Worship: Inside and Outside the Box
Alumna Val deVries shares the origin story of Church in the Box (now known as Rooted Worship), a monthly worship evening at Redeemer and how it impacted her faith.
5 min. read
September 29, 2022

It was 1995. “Shout to the Lord” had just been released by a growing church in Australia called Hillsong. Worship events featuring contemporary praise music backed by guitars, keyboards and drums were popping up across the country and around the world. Hamilton was no exception with higher education institutions holding them in unique spaces.

A group of Redeemer students decided to check out one of these services on a nearby university campus.

“I’d never experienced anything like that before,” said Val deVries, a second-year biology student at the time. “I thought, ‘We need to have that at Redeemer!’ It was sort of a divine selfishness because I wanted to experience more of that. I really felt God’s presence.”

DeVries took a simple step and put a small ad in the Redeemer newsletter that, at the time, was delivered to the dorms each week. She turned up at the appointed time, in the appointed room and waited. The meeting time came and went. A few more minutes passed. Then in walked a student named Mike with his guitar. One by one, talented and accomplished musicians with every instrument they would need to form a worship band arrived.

“I’d never experienced anything like that before … I thought, ‘We need to have that at Redeemer!’ ”

After consulting with Redeemer staff (not without some skepticism about the idea), deVries and the team got to work planning the first event. They chose a theme, songs and a guest speaker. Without knowing how many students would attend, they planned to keep it cozy by using the Black Box – the small studio theatre beside the auditorium.

“Thus the name Church in the Box,” said deVries. Despite using various locations on campus, that name would stick for 25 years, changing to Rooted Worship in 2019, with the intent of clarifying its purpose to remain rooted in Christ and committed to God’s mission for his people, and clarifying that it wasn’t intended to replace local church membership.

Nerves were high as the doors to the Black Box opened for the first time. DeVries estimates that about 50 students attended the first evening.

By the second service, students were sitting on the floor. Then it was standing room only. Eventually students were filling the hall outside the Black Box.

“That’s when we knew we would need a bigger space,” said deVries. Various venues around the school were tested out – the gym, the dining hall and even the Commons – all with various challenges, particularly difficulties with acoustics, she explained. The team was reluctant to move the service into the auditorium because it would lose the cozy, community-oriented feel. Several services were held facing the back of the stage in the auditorium, which maintained that intimate feeling they were hoping for. But the last service of the year, with an attendance of several hundred students from Redeemer and beyond, was moved into the main auditorium seating.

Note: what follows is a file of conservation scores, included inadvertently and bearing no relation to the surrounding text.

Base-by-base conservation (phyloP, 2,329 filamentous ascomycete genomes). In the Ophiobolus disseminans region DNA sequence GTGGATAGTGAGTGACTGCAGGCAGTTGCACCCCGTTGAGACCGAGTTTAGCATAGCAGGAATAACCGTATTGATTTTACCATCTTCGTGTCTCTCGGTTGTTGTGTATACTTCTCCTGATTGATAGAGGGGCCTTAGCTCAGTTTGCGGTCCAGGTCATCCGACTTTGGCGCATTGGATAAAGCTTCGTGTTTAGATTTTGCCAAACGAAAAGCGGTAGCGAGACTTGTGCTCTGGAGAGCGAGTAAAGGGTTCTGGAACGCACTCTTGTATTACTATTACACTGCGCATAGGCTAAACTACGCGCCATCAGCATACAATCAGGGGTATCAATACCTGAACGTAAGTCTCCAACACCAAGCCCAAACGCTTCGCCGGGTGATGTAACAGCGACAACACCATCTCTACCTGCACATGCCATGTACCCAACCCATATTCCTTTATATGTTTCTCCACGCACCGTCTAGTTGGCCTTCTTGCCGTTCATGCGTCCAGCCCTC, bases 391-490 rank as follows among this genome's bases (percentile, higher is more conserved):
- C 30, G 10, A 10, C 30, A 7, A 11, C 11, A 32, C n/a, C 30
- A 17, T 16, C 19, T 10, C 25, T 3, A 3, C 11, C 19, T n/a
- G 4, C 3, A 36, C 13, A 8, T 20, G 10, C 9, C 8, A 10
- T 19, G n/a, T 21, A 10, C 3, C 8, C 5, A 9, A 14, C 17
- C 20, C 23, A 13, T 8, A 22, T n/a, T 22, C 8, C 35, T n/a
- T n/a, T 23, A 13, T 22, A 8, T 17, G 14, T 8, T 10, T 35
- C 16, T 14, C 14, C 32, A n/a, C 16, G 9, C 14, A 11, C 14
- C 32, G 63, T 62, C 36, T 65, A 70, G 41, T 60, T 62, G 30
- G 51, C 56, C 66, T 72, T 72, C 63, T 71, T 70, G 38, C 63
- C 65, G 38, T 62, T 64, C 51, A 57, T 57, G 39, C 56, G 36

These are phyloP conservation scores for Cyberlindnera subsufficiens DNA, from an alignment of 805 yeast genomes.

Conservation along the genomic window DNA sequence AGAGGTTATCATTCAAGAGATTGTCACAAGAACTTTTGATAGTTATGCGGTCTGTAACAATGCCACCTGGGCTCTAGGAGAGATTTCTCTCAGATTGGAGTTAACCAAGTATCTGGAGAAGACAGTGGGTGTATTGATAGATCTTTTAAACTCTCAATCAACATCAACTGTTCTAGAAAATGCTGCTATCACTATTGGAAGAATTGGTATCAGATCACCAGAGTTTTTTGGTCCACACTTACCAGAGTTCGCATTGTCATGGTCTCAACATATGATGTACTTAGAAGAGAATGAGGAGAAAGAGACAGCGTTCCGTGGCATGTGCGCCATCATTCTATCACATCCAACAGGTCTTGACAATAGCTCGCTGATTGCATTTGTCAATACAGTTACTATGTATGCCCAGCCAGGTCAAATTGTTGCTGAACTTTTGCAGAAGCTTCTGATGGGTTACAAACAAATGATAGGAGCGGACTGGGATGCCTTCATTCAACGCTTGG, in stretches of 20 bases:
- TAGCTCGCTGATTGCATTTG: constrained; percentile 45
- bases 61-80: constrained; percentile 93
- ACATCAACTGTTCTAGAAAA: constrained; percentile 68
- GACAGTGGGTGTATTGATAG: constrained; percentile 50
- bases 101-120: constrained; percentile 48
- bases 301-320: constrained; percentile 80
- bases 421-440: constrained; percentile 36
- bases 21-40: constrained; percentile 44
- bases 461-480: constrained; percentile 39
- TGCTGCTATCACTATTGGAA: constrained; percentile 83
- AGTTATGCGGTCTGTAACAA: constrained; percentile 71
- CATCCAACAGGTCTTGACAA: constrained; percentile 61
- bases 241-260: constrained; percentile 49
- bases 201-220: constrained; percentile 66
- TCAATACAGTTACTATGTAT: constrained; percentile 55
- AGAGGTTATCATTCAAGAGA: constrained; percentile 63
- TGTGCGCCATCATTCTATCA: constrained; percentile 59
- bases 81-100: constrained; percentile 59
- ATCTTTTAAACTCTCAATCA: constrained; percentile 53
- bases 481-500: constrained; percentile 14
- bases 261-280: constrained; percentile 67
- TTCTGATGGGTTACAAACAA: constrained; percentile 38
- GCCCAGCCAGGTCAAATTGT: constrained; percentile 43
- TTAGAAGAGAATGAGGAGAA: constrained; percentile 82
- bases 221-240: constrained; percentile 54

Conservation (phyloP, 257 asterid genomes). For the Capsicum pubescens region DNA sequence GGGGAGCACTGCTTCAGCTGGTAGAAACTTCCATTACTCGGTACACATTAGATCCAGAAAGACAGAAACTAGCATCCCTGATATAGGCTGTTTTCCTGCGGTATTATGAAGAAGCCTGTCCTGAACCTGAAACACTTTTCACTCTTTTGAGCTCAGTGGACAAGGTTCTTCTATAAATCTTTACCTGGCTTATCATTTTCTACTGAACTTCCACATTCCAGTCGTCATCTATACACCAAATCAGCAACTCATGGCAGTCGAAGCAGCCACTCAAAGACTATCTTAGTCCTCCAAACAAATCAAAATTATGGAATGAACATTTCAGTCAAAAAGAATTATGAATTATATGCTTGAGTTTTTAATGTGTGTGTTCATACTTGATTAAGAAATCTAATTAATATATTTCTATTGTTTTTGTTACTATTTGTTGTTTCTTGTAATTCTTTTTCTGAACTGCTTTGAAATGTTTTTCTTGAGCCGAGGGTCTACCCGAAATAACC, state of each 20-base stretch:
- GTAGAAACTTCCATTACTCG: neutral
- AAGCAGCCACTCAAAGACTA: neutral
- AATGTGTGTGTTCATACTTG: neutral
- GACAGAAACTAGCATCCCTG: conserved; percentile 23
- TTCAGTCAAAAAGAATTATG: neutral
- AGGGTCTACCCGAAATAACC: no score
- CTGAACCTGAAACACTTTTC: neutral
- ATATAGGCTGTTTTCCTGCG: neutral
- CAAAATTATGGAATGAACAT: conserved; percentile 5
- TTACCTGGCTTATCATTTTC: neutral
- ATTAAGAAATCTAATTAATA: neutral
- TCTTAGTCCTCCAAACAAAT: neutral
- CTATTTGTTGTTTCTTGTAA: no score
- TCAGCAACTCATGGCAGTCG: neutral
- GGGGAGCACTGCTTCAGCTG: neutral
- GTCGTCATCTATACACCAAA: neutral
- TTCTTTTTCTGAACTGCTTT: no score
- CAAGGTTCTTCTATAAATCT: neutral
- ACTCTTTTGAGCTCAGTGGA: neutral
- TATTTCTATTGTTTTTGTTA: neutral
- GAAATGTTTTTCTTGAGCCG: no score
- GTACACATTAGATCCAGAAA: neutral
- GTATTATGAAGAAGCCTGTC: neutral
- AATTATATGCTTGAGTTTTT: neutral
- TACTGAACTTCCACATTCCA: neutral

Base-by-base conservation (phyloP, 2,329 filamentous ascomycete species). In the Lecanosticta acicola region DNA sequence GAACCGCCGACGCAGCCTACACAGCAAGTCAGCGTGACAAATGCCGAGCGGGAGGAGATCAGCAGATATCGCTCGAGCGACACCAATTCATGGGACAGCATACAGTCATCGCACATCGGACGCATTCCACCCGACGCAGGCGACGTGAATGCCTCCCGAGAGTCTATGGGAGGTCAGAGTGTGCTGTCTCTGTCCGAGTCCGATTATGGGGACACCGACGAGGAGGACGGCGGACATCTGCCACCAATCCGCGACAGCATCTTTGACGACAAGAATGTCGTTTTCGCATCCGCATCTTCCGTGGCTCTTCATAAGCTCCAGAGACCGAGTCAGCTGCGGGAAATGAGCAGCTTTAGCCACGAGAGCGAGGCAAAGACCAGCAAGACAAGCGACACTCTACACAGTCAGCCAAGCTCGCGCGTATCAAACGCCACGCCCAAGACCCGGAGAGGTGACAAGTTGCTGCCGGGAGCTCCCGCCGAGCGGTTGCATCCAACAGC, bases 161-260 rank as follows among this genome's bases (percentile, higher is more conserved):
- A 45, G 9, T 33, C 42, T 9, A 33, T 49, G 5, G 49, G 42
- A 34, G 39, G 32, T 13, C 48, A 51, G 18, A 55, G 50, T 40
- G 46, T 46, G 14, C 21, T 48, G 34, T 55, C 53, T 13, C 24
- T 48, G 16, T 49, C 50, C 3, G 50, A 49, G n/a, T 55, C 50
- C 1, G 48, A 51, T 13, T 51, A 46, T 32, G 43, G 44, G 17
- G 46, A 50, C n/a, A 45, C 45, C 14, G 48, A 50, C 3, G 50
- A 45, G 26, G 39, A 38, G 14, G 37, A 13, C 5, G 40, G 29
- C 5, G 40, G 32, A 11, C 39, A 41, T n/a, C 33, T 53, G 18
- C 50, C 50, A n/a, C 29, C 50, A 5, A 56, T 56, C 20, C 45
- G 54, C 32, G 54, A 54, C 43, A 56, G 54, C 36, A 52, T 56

“We got together after the last one,” deVries recalled. “We were all sobbing. We just couldn’t believe the growth we’d experienced in one year. We were all overwhelmed.”

As she reflects back on that year, deVries now sees that she was hearing and answering God’s voice. “I didn’t really play an instrument and I wasn’t a great singer. Pretty much every time I tried to sing I would just get emotional because every time there were more people. People were just thirsty for his presence.”

“As Christians, we should expect God to move in us and through us. He shouldn’t be put in a box. He’s creative and he wants to partner with us.”

She reflects on how her own personal faith grew through the experience. “We spent so much time with God, asking him what he wanted us to do.” She feels blessed to have had a solid group of Christians around her and to have been used by God to start an important tradition of worship at Redeemer.

Many years later, Val and her husband, Scott, also a Redeemer alumnus and a youth leader, brought their youth group to campus to participate in the tradition they were a part of starting. “I was blown away by the number of people that were coming,” she said.

“As Christians, we should expect God to move in us and through us. He shouldn’t be put in a box. He’s creative and he wants to partner with us. Sometimes we might not be qualified and that’s okay. If you have a willing heart and desire to know him more, he will respond to that.”

Visit the 40th Anniversary website to view a historical timeline and a special video presentation celebrating 40 years of Redeemer.

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